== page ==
It’s Going Down for Real: The Highs and Lows of Celebrity Endorsements

By: Enny Olaleye

On January 18, 2023, prominent rapper Flo Rida, known for hits like, “Right Round,” “GDFR (Going Down for Real),” and “Low,” emerged victorious in his $82.6 million breach of contract lawsuit against the popular energy drink company Celsius Holdings Inc. Flo Rida, whose real name is Tramar Dillard, and his production company, Strong Arm Productions brought suit against Celsius Holdings Inc. In the suit, he claims the company had violated the terms of their 2014 endorsement deal and fraudulently hid information from Dillard during the time of partnership, which ended in 2018, and the court ultimately agreed. 

In the complaint, Dillard’s legal team stated that, “as a music industry superstar and international icon with millions of digital followers, Flo Rida played an instrumental role as the worldwide brand ambassador and launched a new era for Celsius brand development, growth, and expansion.” This statement raises questions about celebrity endorsements and the level of involvement celebrities actually undertake in these deals with multi-billion-dollar companies. 

Thus, the question arises: “What actually is an endorsement deal?” 

An endorsement deal is a contract between a company and a (typically well-known) celebrity who grants the company permission to use his or her name and reputation to advertise a product or service. After the contract is signed, the company compensates the endorser (celebrity) to promote the company’s product or services.  The contract lists the explicit terms and conditions of the endorsement for the celebrity, such as how or where the celebrity should advertise the product, or restrictions on how the celebrity uses the product or service in public. For the period of time defined in the contract, the company commits to providing the endorser with the product at their request free of charge as part of the compensation. 

From the company-standpoint, the primary goal of an endorsement agreement is to increase brand awareness and product revenue. Companies are able to increase brand awareness and product sales without associating their product with a particular celebrity, but by taking advantage of the popularity of their own spokesperson. On the other hand, companies are sometimes able to solidify their brand awareness with unknown individuals who later become popular from the brand awareness. For example, popular brand figures such as “Jake from State Farm,” and “Flo from Progressive,” have led to successful brand campaigns for their respective companies by becoming nationally recognized over time and gaining their own fame—even leading to celebrities dressing up as them for Halloween.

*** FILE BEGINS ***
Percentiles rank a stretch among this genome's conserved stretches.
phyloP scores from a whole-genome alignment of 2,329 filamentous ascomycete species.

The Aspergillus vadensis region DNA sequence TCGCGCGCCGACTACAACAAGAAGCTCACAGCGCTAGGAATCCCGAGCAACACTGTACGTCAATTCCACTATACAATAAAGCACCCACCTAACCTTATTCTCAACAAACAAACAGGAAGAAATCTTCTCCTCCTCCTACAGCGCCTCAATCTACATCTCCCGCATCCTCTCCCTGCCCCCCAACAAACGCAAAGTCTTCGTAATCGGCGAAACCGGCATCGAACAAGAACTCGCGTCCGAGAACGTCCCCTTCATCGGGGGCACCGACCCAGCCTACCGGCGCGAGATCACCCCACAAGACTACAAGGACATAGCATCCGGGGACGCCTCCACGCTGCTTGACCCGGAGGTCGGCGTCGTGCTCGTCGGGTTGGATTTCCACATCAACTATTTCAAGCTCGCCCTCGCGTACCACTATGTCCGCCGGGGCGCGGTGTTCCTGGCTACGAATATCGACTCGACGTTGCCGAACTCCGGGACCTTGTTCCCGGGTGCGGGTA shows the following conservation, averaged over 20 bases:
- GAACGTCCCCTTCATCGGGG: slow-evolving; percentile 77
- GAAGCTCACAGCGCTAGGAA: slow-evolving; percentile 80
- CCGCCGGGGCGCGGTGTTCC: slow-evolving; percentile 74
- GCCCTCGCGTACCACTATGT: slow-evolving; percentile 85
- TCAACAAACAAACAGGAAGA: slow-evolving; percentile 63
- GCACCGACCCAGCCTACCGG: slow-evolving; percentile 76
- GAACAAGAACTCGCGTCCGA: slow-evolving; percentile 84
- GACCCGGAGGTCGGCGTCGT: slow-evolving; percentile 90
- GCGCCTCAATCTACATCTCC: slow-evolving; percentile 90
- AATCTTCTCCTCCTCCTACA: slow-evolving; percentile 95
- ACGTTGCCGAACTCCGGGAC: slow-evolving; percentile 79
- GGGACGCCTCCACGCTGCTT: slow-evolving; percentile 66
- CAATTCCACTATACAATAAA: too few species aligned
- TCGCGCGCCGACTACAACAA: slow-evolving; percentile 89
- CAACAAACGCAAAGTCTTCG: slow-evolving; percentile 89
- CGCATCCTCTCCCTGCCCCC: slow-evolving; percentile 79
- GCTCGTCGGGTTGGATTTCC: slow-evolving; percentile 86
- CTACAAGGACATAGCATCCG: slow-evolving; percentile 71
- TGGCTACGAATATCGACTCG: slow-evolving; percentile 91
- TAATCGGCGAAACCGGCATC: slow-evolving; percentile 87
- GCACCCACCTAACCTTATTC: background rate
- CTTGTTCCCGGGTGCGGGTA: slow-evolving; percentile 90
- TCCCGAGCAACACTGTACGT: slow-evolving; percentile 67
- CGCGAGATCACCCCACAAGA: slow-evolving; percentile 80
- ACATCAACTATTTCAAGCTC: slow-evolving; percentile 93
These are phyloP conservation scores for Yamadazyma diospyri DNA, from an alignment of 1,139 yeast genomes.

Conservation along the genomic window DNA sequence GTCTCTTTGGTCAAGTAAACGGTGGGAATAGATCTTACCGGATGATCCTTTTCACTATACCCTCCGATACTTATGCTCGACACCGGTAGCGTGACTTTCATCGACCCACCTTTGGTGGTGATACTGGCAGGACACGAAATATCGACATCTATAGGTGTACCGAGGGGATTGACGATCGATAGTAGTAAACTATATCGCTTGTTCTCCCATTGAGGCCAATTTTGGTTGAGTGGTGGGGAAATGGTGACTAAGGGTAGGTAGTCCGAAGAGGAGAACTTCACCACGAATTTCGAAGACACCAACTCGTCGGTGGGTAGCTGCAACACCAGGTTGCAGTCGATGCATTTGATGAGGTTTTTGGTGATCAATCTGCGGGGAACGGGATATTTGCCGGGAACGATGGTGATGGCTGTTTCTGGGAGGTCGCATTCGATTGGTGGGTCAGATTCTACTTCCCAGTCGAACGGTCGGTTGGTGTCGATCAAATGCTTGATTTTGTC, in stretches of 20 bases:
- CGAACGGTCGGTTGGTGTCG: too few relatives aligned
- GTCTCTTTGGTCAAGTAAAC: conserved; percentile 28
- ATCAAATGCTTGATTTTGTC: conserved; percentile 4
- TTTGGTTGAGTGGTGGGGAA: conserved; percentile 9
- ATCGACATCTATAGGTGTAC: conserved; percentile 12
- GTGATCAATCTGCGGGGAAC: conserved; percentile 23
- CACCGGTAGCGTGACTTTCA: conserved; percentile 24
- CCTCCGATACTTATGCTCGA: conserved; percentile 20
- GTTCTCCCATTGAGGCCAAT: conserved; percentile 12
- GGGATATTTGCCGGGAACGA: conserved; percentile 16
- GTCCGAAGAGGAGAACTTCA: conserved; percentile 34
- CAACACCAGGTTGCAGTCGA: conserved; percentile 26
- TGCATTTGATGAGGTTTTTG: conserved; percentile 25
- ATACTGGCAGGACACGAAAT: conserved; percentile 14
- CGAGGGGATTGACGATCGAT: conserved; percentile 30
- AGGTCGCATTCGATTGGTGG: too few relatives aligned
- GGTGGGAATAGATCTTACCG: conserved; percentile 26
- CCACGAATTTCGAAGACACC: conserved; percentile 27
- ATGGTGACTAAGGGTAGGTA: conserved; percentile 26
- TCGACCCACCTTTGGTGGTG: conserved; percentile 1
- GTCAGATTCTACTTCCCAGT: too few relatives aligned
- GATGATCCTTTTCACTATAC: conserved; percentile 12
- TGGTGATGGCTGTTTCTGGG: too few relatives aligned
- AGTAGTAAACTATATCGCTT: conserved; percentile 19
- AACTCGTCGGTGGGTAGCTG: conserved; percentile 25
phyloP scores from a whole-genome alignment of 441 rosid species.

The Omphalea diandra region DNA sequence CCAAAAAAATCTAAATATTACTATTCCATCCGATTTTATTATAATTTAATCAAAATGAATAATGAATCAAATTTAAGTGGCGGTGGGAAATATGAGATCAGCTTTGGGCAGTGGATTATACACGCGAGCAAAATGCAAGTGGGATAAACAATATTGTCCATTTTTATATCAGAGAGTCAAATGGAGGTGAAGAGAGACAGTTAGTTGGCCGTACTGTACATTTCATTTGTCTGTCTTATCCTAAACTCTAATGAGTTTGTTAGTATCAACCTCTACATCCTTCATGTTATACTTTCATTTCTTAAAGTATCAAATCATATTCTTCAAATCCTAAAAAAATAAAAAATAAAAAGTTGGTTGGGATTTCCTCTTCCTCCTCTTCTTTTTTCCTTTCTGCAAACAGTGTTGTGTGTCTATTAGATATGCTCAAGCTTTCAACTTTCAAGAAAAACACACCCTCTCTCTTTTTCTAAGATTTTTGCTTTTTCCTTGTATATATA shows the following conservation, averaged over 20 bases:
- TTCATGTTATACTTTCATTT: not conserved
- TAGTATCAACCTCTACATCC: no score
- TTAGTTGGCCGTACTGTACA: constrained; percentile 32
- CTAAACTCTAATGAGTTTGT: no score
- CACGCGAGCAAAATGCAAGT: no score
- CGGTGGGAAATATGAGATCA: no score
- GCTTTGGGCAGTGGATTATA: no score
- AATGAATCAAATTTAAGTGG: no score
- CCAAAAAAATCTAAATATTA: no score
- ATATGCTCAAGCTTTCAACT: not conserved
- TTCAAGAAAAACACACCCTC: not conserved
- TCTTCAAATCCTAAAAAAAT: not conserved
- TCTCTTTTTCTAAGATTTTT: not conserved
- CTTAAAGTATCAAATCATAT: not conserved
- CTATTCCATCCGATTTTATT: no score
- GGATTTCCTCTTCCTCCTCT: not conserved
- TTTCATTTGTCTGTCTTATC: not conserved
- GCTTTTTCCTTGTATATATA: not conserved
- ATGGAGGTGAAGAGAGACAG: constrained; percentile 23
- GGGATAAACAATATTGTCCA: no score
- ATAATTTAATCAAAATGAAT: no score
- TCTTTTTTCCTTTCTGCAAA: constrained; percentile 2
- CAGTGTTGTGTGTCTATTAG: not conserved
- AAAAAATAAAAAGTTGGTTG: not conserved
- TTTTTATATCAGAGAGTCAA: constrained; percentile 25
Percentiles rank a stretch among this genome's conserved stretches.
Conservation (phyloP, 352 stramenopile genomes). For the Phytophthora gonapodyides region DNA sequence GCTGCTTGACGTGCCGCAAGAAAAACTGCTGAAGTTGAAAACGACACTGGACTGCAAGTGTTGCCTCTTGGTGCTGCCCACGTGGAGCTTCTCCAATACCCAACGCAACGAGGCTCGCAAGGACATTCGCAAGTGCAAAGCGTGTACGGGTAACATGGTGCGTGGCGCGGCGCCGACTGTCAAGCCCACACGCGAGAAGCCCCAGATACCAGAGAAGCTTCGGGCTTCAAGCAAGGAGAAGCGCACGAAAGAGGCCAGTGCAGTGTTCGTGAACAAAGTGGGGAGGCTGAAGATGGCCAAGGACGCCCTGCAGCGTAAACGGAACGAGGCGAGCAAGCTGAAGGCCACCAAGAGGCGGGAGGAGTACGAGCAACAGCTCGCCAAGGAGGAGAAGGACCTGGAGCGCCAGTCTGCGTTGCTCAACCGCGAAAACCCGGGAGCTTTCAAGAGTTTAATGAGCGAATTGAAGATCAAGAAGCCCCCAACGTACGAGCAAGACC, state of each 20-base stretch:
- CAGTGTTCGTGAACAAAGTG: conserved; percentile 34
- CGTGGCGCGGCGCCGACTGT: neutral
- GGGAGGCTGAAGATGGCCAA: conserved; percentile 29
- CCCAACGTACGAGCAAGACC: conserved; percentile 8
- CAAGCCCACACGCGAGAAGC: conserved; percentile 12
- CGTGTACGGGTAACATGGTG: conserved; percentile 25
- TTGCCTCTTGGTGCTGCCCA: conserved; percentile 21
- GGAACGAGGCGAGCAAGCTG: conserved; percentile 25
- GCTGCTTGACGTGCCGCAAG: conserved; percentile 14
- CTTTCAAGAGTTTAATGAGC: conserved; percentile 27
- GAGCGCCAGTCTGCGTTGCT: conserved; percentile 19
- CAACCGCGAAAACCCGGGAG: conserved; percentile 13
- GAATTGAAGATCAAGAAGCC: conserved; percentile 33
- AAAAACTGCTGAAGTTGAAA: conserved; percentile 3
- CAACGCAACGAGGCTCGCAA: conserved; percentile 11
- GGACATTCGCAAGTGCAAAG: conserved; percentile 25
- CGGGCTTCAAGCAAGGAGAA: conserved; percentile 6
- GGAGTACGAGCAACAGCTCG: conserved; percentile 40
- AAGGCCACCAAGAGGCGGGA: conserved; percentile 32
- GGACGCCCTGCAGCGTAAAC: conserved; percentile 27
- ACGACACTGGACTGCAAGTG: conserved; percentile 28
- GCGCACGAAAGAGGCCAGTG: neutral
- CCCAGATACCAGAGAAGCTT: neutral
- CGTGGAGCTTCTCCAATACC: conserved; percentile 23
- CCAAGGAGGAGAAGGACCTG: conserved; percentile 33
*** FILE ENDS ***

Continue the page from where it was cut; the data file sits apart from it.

However, from a celebrity standpoint, considering whether to endorse a product is a bit more complicated.   How involved a celebrity wants to be in the endorsement depends on a variety of factors like their level of desire to increase personal brand exposure, their desire to increase net worth, or their genuine personal  interest in cultivating and investing in the product itself. Today,  the prevalence of influencers and celebrities featured in television commercials and posting products on their social media pages is ubiquitous, whether it’s to increase their brand exposure or simply cut a check is less obvious. Further, it’s becoming more common to see celebrity-company combinations, such as Ryan Reynolds and Mint Mobile  or Flo Rida and Celsius, who enter into endorsement deals as co-owners or stakeholders, permitting them to retain a portion of the product revenue, while simultaneously using their celebrity to endorse the product. 

Although celebrity endorsements have been proven to increase product revenue and awareness, as well as build product credibility, there are still drawbacks companies must consider. First and foremost, celebrities do not work for free. Securing a celebrity endorsement is expensive for companies. Additionally, as product revenue increases celebrities often expect to be paid more, reasoning that the increase in profit directly correlates with their endorsement. In fact, most celebrities ensure companies expressly include this provision in the endorsement agreement before proceeding with the partnership. 

With respect to Dillard’s suit against Celsius, his team claimed such a provision was “specifically contemplated in terms of the agreement, that ‘as Celsius profited in the future, additional compensation would be paid to Dillard by Celsius in the form of shares of company stock and ongoing royalties.’” Further, his legal team claimed that “from ‘a financial perspective,’ Celsius ‘exponentially increased product revenues and sales, attracted key investors, and upgraded its financial status upon partnering with Dillard starting in 2014—all of which ultimately led to the important transition into the Nasdaq market in mid-2017.’” In response, Celsius’ legal team claimed that they did not owe Dillard any additional financial compensation, provided that “the amount of royalties he [Dillard] was entitled to on the products did not exceed the stock revenue he had already been paid. In addition, any increase in Celsius’ stock value occurred after Dillard’s contract expired and therefore Celsius does not owe him any additional compensation.”  

Ultimately, when cultivating celebrity endorsement agreements or simply contracts of any kind, it’s important to complete due diligence, where both parties must undertake all precautions while drafting and reviewing the contract, in hopes of avoiding litigation, drawing bad publicity to the client and ensure the nature and use of the product is not breaching any legal provisions. 

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